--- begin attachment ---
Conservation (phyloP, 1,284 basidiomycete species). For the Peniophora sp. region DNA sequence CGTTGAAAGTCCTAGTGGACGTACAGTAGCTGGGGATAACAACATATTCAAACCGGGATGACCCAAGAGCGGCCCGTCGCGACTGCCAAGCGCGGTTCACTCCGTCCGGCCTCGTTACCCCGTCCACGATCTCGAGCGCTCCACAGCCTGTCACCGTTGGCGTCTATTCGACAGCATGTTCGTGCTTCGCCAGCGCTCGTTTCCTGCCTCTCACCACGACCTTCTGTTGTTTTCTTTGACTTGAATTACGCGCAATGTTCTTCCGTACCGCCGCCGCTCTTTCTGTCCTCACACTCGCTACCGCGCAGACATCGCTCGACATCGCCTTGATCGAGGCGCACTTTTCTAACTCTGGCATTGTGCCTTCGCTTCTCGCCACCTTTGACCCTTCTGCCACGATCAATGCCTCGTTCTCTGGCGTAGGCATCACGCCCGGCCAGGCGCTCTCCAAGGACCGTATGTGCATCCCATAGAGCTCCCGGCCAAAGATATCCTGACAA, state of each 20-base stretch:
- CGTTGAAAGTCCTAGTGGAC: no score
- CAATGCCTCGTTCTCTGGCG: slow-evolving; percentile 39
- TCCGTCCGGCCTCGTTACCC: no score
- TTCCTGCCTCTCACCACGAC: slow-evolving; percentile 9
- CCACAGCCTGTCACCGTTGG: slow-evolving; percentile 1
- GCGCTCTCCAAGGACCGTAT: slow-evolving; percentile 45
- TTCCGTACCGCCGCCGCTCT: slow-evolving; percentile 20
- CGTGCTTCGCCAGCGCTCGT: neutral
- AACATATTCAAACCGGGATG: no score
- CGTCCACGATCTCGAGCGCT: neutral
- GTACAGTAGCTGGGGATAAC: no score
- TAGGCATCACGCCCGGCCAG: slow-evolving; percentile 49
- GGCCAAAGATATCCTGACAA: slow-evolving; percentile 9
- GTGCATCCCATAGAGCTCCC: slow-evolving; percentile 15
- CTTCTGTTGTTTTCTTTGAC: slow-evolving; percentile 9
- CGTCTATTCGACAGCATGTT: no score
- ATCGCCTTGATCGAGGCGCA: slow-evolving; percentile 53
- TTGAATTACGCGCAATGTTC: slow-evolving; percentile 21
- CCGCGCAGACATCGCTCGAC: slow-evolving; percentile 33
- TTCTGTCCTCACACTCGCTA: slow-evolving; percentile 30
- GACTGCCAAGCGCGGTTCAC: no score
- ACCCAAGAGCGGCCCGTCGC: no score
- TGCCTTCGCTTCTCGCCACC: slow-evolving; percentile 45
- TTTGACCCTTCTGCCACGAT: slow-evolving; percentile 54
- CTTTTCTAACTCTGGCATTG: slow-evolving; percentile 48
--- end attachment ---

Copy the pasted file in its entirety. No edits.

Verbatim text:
Conservation (phyloP, 1,284 basidiomycete species). For the Peniophora sp. region DNA sequence CGTTGAAAGTCCTAGTGGACGTACAGTAGCTGGGGATAACAACATATTCAAACCGGGATGACCCAAGAGCGGCCCGTCGCGACTGCCAAGCGCGGTTCACTCCGTCCGGCCTCGTTACCCCGTCCACGATCTCGAGCGCTCCACAGCCTGTCACCGTTGGCGTCTATTCGACAGCATGTTCGTGCTTCGCCAGCGCTCGTTTCCTGCCTCTCACCACGACCTTCTGTTGTTTTCTTTGACTTGAATTACGCGCAATGTTCTTCCGTACCGCCGCCGCTCTTTCTGTCCTCACACTCGCTACCGCGCAGACATCGCTCGACATCGCCTTGATCGAGGCGCACTTTTCTAACTCTGGCATTGTGCCTTCGCTTCTCGCCACCTTTGACCCTTCTGCCACGATCAATGCCTCGTTCTCTGGCGTAGGCATCACGCCCGGCCAGGCGCTCTCCAAGGACCGTATGTGCATCCCATAGAGCTCCCGGCCAAAGATATCCTGACAA, state of each 20-base stretch:
- CGTTGAAAGTCCTAGTGGAC: no score
- CAATGCCTCGTTCTCTGGCG: slow-evolving; percentile 39
- TCCGTCCGGCCTCGTTACCC: no score
- TTCCTGCCTCTCACCACGAC: slow-evolving; percentile 9
- CCACAGCCTGTCACCGTTGG: slow-evolving; percentile 1
- GCGCTCTCCAAGGACCGTAT: slow-evolving; percentile 45
- TTCCGTACCGCCGCCGCTCT: slow-evolving; percentile 20
- CGTGCTTCGCCAGCGCTCGT: neutral
- AACATATTCAAACCGGGATG: no score
- CGTCCACGATCTCGAGCGCT: neutral
- GTACAGTAGCTGGGGATAAC: no score
- TAGGCATCACGCCCGGCCAG: slow-evolving; percentile 49
- GGCCAAAGATATCCTGACAA: slow-evolving; percentile 9
- GTGCATCCCATAGAGCTCCC: slow-evolving; percentile 15
- CTTCTGTTGTTTTCTTTGAC: slow-evolving; percentile 9
- CGTCTATTCGACAGCATGTT: no score
- ATCGCCTTGATCGAGGCGCA: slow-evolving; percentile 53
- TTGAATTACGCGCAATGTTC: slow-evolving; percentile 21
- CCGCGCAGACATCGCTCGAC: slow-evolving; percentile 33
- TTCTGTCCTCACACTCGCTA: slow-evolving; percentile 30
- GACTGCCAAGCGCGGTTCAC: no score
- ACCCAAGAGCGGCCCGTCGC: no score
- TGCCTTCGCTTCTCGCCACC: slow-evolving; percentile 45
- TTTGACCCTTCTGCCACGAT: slow-evolving; percentile 54
- CTTTTCTAACTCTGGCATTG: slow-evolving; percentile 48